If the husband does not have a twin brother (a plot point legal dramas cannot resist indulging in sometimes), then the nails are pretty much shut on the coffin of this case.

Is this proof, per se? Could you say the husband truly, definitely did this deed?

What if the defense team came back and claimed that the security footage could have been faked?

What if the tape was checked for forged elements and came up clean? Could the defense then say that perhaps a very good body double or unknown twin brother was the real murderer? Or, perhaps, that the experts were in collusion with the prosecuting team?

Perhaps claim that the woman was not actually murdered and is still alive?

There is one other avenue to go, though, when the evidence is not on your side: a PR campaign. Claim that the husband had been blackballed. Find people willing to testify in public against the character of the wife, or to cast doubt on the evidence. Perhaps enough to press for an appeal, get a politician involved, threaten the judge's career, or perhaps worse.

What I am trying to point out here is that for cases that have a lot of very good evidence for them, you find those very kinds of end-points for those who maintain their opposing views despite the evidence:

(1) In proportion to the strength of the evidence, correspondingly more bizarre possibilities must be put forward.

(2) In proportion to the strength of the evidence, correspondingly more paranoid possibilities must be put forward.

(3) To detract from the strength of the evidence, a public relations campaign about fairness, casting aspersions and doubt about the evidence, or both.

This is what you will find in the likes of young-earth creationism versus evolution in particular.

End-point (1) is more likely to be used by the knowledgeable true believers, who will do things like imagine that the rate of radioactive decay was much higher in the past in order to work around the evidence of great age of the earth.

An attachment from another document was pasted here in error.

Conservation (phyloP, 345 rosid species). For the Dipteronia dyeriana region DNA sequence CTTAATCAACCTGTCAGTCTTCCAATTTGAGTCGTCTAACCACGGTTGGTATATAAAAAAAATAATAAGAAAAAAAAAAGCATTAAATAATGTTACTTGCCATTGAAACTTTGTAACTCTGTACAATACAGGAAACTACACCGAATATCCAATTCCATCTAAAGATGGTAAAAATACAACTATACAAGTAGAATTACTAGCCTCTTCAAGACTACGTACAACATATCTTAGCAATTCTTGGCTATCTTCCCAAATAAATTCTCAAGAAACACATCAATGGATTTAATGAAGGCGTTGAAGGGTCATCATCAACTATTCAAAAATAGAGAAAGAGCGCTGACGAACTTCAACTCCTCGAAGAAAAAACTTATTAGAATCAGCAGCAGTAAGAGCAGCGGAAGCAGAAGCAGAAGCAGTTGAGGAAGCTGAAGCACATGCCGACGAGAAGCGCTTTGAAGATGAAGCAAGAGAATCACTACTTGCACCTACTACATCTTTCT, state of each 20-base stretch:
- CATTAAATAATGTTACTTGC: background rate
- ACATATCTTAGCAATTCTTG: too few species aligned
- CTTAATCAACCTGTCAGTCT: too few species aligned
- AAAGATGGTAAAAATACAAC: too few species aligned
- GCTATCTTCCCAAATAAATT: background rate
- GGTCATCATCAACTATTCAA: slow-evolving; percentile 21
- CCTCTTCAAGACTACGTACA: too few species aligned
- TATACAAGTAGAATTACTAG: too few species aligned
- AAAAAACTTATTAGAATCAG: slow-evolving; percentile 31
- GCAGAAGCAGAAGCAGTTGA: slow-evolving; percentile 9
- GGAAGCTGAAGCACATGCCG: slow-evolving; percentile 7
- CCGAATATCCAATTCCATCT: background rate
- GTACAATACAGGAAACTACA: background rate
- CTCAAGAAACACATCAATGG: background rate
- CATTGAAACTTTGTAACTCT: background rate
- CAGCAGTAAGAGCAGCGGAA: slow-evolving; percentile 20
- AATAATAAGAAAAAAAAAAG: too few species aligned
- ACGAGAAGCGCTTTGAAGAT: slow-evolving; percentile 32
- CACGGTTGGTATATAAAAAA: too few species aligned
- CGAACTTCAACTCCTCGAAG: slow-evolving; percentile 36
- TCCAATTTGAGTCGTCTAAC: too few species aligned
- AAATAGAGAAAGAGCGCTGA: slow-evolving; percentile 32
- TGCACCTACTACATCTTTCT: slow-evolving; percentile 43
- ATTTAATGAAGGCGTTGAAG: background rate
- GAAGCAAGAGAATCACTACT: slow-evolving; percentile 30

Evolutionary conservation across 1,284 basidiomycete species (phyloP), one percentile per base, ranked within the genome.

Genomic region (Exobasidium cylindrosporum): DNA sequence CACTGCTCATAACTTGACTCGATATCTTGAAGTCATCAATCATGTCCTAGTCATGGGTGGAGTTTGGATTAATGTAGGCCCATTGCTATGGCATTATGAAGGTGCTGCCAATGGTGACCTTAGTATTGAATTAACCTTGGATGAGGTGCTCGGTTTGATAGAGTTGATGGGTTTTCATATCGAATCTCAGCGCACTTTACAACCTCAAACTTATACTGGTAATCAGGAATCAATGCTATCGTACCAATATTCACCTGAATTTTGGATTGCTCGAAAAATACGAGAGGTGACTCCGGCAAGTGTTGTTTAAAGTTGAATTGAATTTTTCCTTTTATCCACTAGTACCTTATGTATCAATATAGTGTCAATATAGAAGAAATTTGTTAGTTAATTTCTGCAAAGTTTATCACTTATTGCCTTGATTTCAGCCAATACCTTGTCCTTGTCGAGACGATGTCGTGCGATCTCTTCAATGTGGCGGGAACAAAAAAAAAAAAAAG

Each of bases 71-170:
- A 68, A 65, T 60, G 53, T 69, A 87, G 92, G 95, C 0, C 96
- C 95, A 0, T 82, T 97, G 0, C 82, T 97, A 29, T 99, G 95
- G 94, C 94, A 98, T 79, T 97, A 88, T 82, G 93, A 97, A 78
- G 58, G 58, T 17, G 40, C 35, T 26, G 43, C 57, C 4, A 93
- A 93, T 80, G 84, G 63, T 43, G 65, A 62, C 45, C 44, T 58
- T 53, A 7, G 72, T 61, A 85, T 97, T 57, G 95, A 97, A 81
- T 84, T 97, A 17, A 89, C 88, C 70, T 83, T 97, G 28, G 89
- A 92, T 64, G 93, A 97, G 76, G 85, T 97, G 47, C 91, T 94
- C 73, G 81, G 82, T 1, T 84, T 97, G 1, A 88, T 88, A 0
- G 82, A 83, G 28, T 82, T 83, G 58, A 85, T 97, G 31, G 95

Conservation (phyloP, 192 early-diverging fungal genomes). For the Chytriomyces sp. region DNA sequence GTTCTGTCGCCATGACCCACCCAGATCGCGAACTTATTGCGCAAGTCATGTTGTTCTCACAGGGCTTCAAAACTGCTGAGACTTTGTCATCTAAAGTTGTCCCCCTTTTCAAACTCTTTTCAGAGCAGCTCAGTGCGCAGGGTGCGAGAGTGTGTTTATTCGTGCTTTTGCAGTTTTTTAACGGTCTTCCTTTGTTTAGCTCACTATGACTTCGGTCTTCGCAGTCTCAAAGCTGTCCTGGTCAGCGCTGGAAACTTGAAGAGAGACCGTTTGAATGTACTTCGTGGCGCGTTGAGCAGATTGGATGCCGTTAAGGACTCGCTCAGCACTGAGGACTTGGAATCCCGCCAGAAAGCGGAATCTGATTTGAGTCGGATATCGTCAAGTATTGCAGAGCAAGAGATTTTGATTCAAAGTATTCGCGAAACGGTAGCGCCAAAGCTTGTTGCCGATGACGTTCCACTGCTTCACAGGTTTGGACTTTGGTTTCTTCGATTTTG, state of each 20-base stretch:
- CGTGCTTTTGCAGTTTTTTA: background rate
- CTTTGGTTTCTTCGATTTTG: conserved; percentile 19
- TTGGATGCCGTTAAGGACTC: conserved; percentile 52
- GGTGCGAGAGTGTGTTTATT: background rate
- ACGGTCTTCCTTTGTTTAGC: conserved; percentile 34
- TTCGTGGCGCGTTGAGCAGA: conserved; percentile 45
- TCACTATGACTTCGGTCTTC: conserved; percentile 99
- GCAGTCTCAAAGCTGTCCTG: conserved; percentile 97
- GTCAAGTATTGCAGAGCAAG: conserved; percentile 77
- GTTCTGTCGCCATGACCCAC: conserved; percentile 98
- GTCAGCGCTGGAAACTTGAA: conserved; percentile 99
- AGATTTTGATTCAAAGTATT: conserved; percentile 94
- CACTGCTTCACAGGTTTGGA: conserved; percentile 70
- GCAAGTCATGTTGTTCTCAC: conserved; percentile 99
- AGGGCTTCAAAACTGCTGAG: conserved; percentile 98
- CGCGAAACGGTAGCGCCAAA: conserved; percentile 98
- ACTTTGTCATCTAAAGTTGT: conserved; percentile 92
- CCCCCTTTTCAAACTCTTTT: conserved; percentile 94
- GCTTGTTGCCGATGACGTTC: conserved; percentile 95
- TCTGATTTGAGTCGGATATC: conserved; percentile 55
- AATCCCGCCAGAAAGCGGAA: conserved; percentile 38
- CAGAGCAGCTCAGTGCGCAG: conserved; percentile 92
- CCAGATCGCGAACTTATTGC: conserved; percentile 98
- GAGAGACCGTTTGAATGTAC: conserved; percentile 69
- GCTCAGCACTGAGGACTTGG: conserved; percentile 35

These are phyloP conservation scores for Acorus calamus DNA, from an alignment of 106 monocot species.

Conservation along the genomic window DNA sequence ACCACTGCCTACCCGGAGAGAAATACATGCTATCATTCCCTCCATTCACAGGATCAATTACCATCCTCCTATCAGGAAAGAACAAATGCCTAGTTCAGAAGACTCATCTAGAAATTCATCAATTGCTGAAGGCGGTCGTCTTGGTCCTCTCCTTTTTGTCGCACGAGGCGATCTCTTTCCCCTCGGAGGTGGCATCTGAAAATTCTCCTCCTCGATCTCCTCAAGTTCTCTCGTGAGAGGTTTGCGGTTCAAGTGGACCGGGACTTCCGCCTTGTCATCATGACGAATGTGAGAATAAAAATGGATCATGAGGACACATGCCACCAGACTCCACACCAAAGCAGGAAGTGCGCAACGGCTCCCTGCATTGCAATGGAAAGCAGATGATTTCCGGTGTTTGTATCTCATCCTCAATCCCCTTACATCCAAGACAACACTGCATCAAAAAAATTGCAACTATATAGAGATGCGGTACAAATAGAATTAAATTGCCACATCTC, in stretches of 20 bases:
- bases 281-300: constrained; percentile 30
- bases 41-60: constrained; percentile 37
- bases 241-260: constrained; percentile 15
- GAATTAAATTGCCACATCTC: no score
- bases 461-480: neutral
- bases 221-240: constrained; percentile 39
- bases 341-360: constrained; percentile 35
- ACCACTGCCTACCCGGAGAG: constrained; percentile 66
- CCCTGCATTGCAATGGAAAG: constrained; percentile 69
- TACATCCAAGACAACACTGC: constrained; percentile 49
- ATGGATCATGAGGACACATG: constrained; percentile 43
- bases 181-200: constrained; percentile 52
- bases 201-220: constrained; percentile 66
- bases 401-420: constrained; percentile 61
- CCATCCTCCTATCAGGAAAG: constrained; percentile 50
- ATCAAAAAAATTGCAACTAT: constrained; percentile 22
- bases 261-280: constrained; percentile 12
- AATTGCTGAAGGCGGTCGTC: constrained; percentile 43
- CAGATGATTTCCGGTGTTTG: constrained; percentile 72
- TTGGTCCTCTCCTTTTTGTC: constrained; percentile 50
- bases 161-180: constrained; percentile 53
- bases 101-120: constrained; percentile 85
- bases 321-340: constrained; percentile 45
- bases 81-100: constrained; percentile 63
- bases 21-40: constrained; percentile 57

End-point (2) is more likely to be used by less knowledgeable true believers who are convinced of their correctness, who may be convinced that there is a conspiracy of atheists, or Satan, or hedonists.

End-point (3) is more likely to be used by the cynical promoters, or the true believers who have gone with route (1) and failed, or route (2) and been insulted at being ignored.

Now, in our analogy, is it possible that even more evidence could be produced for the husband's guilt?

Well, yes. Other character witnesses could have come forward, traffic cameras that caught the car on film, etc. could happen.

You could also imagine scenarios that are just not possible, but that could be with even better out-of-the-realm-of-current-possibilities technology. They could figure out how to retrieve the last things that the wife saw. They could master time and go back and witness the event. They could forcibly extract what the husband felt and saw. They could figure out a way of beaming any of the above directly into the juror's heads.

Yet even with those advances, you could still maintain the husband's innocence with any of the three techniques.

That is somewhat the problem facing science today, and more scientists are waking up to the harm caused by those maintaining the validity of beliefs that the evidence no longer supports, in particular that purveyor of evidence-free "truth": the PR campaign.